Former heavyweight champ Morrison dies at 44

Posted Sept. 02, 2013, at 7:12 p.m.

Former heavyweight champion Tommy Morrison died in an Omaha, Neb., hospital Sunday night at the age of 44.

The cause of death was not disclosed.

Morrison, who beat George Foreman in 1993 to claim the World Boxing Organization heavyweight title, also gained fame for his role opposite Sylvester Stallone in the movie “Rocky V.”

He tested positive for HIV in 1996 before a fight with Arthur Weathers. Morrison said the following week that he had contracted the virus due to a “permissive, fast, and reckless lifestyle,” but later insisted the diagnosis was a false positive and even challenged the existence of the virus.

Nicknamed “The Duke” on disputed claims that he was the grandnephew of John Wayne, Morrison was born in Gravette, Ark. on Jan. 2, 1969 and grew up in Oklahoma. Born to a family of boxers, he began fighting at the age of 10 and entered fights at the age of 13 by using a fake ID.

Morrison turned professional in 1998, scoring a first-round knockout of William Muhammad in New York City en route to beginning his career 19-0, scoring 15 knockouts.

He earned his first title bout in 1991, suffering his first professional defeat by fifth-round knockout to undefeated Ray Mercer. Morrison bounced back to win six consecutive fights in 1992 and two more in 1993, earning another shot at the heavyweight title with a knockout of Carl “The Truth” Williams.

That set up Morrison’s bout with Foreman in Las Vegas on June 7, 1993. Morrison avoided trading big blows with Foreman, who was staging a comeback, and scored a unanimous decision in a 12-round fight with the WBO champion.

The stage appeared to be set for a fight with WBC champion Lennox Lewis when Morrison suffered a stunning first-round knockout at the hands of Michael Bentt — getting knocked down three times in a fight televised on HBO.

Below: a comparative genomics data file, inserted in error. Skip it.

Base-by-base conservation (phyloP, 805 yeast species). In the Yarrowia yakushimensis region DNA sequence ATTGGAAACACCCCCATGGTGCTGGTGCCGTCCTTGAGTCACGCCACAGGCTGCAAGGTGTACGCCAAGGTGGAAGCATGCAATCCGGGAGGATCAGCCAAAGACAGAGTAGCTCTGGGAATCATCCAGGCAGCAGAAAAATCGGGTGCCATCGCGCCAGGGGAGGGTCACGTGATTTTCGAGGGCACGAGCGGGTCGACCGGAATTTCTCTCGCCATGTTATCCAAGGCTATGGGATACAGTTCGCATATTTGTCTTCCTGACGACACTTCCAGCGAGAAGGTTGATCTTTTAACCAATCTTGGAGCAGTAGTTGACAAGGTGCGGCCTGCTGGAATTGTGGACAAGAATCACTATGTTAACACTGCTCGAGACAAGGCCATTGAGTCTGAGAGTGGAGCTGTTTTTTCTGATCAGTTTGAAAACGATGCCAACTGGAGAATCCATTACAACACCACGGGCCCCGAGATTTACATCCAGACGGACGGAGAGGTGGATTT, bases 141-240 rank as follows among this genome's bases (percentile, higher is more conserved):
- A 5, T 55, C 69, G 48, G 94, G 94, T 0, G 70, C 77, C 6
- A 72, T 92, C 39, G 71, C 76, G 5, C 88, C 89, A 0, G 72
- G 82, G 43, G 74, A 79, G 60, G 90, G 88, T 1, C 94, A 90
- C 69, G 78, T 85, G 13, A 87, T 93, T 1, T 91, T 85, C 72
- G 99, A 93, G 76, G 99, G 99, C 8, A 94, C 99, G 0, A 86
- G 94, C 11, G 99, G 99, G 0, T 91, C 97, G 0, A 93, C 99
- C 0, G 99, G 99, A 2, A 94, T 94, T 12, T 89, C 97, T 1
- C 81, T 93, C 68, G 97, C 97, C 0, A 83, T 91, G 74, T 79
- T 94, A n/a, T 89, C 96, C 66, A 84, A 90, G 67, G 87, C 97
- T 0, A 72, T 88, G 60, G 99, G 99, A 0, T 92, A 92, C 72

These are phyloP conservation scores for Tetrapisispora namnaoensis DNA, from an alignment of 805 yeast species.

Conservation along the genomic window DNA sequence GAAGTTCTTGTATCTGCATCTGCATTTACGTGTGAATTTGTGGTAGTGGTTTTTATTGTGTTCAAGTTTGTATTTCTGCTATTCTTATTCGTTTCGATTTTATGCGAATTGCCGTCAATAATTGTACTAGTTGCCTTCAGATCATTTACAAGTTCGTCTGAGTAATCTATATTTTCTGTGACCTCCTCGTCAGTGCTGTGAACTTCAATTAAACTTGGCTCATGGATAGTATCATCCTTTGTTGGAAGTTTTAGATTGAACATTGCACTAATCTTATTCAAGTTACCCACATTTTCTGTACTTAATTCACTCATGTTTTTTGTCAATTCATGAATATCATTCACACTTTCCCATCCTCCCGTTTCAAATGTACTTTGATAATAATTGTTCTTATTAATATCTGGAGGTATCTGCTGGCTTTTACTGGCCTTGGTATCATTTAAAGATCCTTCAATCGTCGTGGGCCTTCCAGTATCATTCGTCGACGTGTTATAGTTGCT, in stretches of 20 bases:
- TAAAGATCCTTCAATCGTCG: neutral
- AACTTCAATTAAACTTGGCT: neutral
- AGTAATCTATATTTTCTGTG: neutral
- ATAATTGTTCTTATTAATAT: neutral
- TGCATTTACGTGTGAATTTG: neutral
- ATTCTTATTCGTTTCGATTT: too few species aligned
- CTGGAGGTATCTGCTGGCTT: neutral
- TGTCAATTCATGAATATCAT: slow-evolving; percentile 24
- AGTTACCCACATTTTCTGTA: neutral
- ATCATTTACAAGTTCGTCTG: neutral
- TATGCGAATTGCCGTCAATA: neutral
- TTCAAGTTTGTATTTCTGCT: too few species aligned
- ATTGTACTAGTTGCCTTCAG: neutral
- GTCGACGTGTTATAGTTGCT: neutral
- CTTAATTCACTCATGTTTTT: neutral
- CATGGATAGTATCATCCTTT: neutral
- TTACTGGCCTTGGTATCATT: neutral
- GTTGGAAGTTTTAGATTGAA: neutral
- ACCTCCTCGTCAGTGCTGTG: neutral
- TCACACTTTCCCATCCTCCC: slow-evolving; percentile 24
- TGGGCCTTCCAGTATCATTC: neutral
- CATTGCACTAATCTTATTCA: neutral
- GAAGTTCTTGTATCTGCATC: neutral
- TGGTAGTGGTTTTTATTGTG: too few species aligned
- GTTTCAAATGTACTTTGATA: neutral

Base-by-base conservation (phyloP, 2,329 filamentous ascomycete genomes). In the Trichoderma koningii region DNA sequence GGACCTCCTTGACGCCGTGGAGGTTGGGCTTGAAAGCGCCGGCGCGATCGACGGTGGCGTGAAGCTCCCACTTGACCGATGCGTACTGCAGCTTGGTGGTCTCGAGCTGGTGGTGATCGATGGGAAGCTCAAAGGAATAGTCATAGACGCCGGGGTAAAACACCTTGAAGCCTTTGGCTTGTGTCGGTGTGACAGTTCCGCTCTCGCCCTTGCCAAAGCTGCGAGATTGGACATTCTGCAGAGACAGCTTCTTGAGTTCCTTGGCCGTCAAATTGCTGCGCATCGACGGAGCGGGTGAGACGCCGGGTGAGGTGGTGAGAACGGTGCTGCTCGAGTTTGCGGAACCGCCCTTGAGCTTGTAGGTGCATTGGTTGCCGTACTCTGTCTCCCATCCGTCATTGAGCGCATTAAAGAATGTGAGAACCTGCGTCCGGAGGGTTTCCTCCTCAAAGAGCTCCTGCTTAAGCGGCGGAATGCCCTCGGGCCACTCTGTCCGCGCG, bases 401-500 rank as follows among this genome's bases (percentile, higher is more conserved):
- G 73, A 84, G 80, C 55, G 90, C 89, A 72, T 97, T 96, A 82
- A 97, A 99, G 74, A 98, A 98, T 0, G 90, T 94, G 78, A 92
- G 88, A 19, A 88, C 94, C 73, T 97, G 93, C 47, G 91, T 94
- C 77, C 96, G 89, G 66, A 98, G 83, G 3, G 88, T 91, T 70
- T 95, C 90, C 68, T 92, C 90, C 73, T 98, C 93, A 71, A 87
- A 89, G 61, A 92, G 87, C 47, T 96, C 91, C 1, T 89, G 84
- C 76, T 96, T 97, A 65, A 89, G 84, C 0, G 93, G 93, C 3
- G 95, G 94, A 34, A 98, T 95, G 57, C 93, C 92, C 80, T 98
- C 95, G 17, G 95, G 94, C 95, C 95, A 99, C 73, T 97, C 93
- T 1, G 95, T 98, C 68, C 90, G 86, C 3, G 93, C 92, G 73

Morrison would fight nine times over the next two years. He scored a dramatic victory over Razor Ruddock by sixth-round TKO after being knocked to his knees in the first round and recovering to force a standing count in round two.

The Morrison-Lewis bout took place later in 1995, with Lewis earning a sixth-round knockout.

Morrison was scheduled to fight Weathers on Feb. 10, 1996, in Las Vegas when the positive HIV test was discovered less than an hour before the bout. The fight was immediately postponed without a reason being given at the time.

Five days later, Morrison held a news conference in which he said he contracted HIV due to a “permissive, fast, and reckless lifestyle” and announced his boxing career was over. However, by Sept. 19, 1996, Morrison announced he wanted one final fight, although he was unable to line up an opponent.

In 2006, Morrison attempted to make a comeback, saying his HIV diagnosis was the result of a false positive. The Nevada commission stood by its test results and declined to approve Morrison to fight in the state. He passed medical tests in Arizona, however, and beat John Castle in West Virginia in February 2007.

The New York Times reported Morrison tested negative for HIV three times in 2007, including one specifically for the newspaper. Three experts reviewed the case and concluded the 1996 result had indeed been the result of a false positive, although ringside doctors said the negative results were not based on Morrison’s blood.

Morrison was scheduled to fight in Quebec in 2011, but declined to take a pre-fight test because he claimed it was the same kind of test he was administered in 1996. He offered to take a public tests, but the Quebec commission did not attend.

Morrison retired from the ring with a career record of 48-3-1 with 42 knockouts.

ESPN reported last month that Morrison was critically ill and had been bed-ridden for more than a year.

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